Our FSC® CERTIFIED reclaimed dinizia featuring the rock-hard re-milled tropical hardwood you've been dreaming of for a Durable and sustainable exterior material, as an alternative to  ipe, cumaru, iroko and others.

Anthology Woods reclaimed Dinizia is one of those rare materials that fills the need for a truly sustainable & extremely durable tropical hardwood to endure in exterior applications.  It also makes a rock-hard flooring, if you are inclined.  

Character includes twin open nail holes or plugged screw holes at approximately two foot intervals.  Surface checking and oxide staining testify to the age of the material while the re-milled surface sings in rich tones of burgundy, amber and espresso when finished with clear oil.  Unfinished Dinizia is more muted in color.

ONE-OF-A-KIND: In our many years sourcing reclaimed wood, this is the first time we've come across Dinizia.  Stock is currently at LOW INVENTORY.  Please contact Anthology Woods to confirm availability.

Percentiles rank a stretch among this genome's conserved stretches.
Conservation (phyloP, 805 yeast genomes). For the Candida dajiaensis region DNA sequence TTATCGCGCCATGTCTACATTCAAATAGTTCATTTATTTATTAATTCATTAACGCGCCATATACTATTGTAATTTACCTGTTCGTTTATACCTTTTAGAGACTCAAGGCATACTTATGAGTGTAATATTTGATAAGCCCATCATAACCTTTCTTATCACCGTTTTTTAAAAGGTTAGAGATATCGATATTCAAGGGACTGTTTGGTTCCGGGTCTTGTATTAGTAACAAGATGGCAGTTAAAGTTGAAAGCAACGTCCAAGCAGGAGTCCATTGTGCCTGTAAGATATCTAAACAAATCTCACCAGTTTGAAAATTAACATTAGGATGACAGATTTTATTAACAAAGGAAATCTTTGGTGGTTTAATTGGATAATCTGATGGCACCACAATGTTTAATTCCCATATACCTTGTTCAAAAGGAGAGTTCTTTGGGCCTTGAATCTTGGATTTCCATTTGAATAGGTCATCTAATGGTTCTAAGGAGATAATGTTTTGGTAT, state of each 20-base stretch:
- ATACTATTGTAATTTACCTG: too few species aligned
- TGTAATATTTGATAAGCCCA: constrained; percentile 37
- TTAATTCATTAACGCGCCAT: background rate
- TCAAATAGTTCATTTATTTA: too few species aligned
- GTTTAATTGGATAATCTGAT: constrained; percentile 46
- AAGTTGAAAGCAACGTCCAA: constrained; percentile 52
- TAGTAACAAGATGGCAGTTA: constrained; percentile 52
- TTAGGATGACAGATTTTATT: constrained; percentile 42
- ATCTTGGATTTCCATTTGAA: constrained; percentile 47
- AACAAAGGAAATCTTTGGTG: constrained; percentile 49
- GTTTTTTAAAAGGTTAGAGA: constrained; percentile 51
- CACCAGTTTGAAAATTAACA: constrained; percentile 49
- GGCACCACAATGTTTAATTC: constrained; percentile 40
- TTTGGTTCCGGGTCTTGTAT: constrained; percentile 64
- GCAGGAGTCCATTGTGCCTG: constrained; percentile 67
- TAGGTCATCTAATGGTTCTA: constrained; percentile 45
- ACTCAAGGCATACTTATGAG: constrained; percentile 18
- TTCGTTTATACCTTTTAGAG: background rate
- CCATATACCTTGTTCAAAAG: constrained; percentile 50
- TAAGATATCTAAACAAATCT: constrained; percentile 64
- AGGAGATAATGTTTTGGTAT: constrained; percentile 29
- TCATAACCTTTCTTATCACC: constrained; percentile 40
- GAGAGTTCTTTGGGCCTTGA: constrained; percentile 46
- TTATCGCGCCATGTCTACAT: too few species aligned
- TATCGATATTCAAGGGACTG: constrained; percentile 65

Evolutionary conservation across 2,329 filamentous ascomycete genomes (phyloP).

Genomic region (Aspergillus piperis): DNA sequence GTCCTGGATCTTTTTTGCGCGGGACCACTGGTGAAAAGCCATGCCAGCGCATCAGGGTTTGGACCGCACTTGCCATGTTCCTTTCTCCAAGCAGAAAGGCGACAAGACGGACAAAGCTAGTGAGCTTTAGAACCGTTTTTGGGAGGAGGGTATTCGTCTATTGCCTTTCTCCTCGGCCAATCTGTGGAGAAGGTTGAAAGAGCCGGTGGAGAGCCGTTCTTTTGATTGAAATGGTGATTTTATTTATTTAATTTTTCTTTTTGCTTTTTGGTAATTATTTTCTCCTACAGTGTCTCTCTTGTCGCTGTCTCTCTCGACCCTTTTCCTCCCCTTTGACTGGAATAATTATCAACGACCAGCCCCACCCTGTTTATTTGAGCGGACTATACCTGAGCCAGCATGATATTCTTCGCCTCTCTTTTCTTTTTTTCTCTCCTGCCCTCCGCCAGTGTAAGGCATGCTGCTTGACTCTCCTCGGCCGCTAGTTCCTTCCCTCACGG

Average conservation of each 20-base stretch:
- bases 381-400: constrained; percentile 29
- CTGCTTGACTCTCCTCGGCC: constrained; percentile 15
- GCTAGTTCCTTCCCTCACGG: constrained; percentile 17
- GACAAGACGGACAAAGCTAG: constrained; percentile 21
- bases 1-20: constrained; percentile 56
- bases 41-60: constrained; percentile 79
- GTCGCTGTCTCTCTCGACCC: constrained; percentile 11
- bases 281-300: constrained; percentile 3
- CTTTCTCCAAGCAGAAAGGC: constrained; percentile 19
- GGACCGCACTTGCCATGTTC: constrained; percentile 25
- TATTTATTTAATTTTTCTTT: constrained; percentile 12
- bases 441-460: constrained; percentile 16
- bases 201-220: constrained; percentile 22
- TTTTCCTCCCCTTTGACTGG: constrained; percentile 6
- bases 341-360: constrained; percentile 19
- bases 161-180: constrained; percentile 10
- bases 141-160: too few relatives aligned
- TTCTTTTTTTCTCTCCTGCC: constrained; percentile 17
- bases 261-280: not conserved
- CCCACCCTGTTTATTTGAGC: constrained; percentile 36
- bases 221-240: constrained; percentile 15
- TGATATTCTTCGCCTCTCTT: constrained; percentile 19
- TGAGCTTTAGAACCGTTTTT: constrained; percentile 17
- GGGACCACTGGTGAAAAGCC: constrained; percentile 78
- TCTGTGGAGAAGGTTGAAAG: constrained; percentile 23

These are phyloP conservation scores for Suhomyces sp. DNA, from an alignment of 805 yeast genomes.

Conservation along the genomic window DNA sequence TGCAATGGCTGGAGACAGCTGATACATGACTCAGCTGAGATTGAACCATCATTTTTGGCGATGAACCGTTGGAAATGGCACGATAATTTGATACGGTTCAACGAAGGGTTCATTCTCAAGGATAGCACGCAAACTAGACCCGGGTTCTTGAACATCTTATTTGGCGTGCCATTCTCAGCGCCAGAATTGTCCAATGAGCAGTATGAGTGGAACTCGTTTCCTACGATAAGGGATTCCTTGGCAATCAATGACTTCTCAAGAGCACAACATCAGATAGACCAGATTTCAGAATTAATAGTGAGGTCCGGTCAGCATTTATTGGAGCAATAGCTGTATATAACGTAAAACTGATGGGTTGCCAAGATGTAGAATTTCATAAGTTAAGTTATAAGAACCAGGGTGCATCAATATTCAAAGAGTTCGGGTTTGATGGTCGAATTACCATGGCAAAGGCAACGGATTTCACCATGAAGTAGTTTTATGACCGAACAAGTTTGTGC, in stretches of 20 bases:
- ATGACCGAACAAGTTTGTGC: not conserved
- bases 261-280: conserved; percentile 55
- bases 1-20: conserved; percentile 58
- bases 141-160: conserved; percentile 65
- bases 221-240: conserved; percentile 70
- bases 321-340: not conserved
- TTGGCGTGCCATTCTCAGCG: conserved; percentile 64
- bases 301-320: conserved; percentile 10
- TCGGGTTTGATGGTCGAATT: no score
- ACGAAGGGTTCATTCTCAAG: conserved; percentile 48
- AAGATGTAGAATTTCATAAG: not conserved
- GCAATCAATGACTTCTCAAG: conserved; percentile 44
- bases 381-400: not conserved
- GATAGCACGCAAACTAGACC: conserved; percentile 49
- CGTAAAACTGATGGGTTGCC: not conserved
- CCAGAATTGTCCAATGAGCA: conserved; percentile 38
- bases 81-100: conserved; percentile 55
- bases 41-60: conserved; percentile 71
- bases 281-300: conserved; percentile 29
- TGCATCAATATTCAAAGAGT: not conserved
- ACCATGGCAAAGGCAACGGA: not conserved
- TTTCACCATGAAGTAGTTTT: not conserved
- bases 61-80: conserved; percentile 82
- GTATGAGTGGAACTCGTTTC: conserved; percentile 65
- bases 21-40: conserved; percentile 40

AVAILABLE SIZES: Wall Cladding at 5-3/8" wide;  Flooring at 3-7/8" wide; Exterior Siding at 3-7/8" wide;  Decking at 4-1/8" wide.  Limited availability of large dimension posts/timbers also available..

PRODUCT SUITE: Exterior Siding, Decking, Flooring, Wall Paneling, Table Tops, Counter Tops, Shelves, Wall Cladding, Table Tops, and custom applications.  Inquire for details.


This Brazilian native has weathered forty years in the midwest United States, exposed 365 days a year in a fence installation.  Not even close to the end of a useful life, it was removed to make way for widening a highway.  

Knowing this wood was an impressive tropical hardwood but unsure about the species, we enlisted our wood anatomist to determine the pedigree.  While it could easily be mistaken for other coveted exotic tropical hardwood decking and siding species like Ipe, Batu, Angelique, Mahogany, Jatoba (aka Brazilian Cherry) or Sapele, he came back with Dinizia excelsa - a wood prized for amazing resistance to decay and a density nearly identical to Ipe.  It is also known as Angelim (vermelho, ferro, or pedra), and legend has it, was named for a certain Jose P. Diniz.

One other thing our wood anatomist informed us:  Under a blacklight, Dinizia will exhibit a bit of yellow efflorescence.  So apparently it's exotic, tough, and it's ready to party.